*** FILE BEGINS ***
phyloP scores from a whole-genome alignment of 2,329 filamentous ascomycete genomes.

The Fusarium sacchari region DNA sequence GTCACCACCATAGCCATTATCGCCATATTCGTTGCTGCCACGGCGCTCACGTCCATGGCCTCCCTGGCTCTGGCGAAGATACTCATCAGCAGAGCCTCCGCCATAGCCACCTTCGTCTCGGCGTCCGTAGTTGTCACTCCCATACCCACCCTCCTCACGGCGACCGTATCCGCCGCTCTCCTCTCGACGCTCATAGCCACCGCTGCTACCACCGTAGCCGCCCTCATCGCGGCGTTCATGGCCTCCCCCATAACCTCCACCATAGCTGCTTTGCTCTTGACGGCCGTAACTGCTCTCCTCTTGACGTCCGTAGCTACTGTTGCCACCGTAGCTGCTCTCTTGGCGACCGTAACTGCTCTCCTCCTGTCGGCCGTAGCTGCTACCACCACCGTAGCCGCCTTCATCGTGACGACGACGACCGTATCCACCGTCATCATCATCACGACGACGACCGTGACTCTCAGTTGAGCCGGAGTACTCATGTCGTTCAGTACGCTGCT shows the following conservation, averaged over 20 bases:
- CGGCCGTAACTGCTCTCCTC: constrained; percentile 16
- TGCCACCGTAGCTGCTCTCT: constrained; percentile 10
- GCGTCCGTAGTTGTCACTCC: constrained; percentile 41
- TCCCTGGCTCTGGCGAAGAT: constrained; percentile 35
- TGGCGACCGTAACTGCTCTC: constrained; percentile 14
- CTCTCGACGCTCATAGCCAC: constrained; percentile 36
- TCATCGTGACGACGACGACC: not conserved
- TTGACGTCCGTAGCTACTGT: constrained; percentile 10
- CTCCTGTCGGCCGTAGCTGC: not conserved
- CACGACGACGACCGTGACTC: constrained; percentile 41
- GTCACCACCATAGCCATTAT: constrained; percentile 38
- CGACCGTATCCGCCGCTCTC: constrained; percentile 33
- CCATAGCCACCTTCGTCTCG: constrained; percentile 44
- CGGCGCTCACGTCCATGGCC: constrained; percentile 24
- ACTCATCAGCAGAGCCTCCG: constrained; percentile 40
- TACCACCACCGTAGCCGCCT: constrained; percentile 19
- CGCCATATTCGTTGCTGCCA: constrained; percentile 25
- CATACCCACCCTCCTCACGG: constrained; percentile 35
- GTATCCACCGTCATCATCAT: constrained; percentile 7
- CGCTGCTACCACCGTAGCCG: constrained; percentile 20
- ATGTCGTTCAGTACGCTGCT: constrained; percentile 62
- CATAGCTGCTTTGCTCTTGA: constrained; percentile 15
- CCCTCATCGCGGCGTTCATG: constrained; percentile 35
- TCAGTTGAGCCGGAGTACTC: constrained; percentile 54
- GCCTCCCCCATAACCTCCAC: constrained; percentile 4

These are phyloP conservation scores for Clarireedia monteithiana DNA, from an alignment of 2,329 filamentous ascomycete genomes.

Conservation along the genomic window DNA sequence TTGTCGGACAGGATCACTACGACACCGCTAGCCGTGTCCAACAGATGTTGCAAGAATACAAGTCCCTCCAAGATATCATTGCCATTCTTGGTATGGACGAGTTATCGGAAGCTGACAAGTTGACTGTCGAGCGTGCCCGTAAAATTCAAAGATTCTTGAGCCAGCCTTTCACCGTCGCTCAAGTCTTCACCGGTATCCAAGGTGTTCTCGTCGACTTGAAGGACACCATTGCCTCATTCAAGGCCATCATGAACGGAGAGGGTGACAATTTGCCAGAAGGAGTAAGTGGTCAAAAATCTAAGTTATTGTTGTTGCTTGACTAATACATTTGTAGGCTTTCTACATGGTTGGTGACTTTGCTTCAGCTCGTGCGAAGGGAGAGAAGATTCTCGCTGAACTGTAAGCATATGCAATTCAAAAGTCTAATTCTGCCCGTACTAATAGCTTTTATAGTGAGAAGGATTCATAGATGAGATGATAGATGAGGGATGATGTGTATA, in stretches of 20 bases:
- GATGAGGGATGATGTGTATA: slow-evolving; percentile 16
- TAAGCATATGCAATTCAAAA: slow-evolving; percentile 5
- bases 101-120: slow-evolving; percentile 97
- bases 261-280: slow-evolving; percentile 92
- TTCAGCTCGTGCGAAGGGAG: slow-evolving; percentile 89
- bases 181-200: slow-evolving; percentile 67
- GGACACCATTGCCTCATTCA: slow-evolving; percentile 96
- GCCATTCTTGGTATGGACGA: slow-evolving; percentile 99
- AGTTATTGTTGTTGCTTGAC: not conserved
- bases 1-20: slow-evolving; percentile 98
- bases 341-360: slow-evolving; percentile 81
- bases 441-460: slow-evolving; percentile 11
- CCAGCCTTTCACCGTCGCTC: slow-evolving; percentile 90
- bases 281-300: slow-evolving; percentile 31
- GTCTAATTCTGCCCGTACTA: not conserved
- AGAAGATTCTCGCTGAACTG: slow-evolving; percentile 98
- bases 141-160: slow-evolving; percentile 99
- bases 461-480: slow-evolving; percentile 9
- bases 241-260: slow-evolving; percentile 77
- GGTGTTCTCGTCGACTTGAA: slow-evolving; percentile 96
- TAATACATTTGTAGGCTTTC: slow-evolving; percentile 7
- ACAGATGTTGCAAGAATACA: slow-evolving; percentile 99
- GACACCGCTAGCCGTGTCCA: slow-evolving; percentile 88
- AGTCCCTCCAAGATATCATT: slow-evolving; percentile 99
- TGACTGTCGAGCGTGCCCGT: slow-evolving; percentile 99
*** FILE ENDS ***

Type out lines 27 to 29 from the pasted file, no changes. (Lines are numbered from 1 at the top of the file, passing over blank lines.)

- GCCTCCCCCATAACCTCCAC: constrained; percentile 4

These are phyloP conservation scores for Clarireedia monteithiana DNA, from an alignment of 2,329 filamentous ascomycete genomes.

Conservation along the genomic window DNA sequence TTGTCGGACAGGATCACTACGACACCGCTAGCCGTGTCCAACAGATGTTGCAAGAATACAAGTCCCTCCAAGATATCATTGCCATTCTTGGTATGGACGAGTTATCGGAAGCTGACAAGTTGACTGTCGAGCGTGCCCGTAAAATTCAAAGATTCTTGAGCCAGCCTTTCACCGTCGCTCAAGTCTTCACCGGTATCCAAGGTGTTCTCGTCGACTTGAAGGACACCATTGCCTCATTCAAGGCCATCATGAACGGAGAGGGTGACAATTTGCCAGAAGGAGTAAGTGGTCAAAAATCTAAGTTATTGTTGTTGCTTGACTAATACATTTGTAGGCTTTCTACATGGTTGGTGACTTTGCTTCAGCTCGTGCGAAGGGAGAGAAGATTCTCGCTGAACTGTAAGCATATGCAATTCAAAAGTCTAATTCTGCCCGTACTAATAGCTTTTATAGTGAGAAGGATTCATAGATGAGATGATAGATGAGGGATGATGTGTATA, in stretches of 20 bases: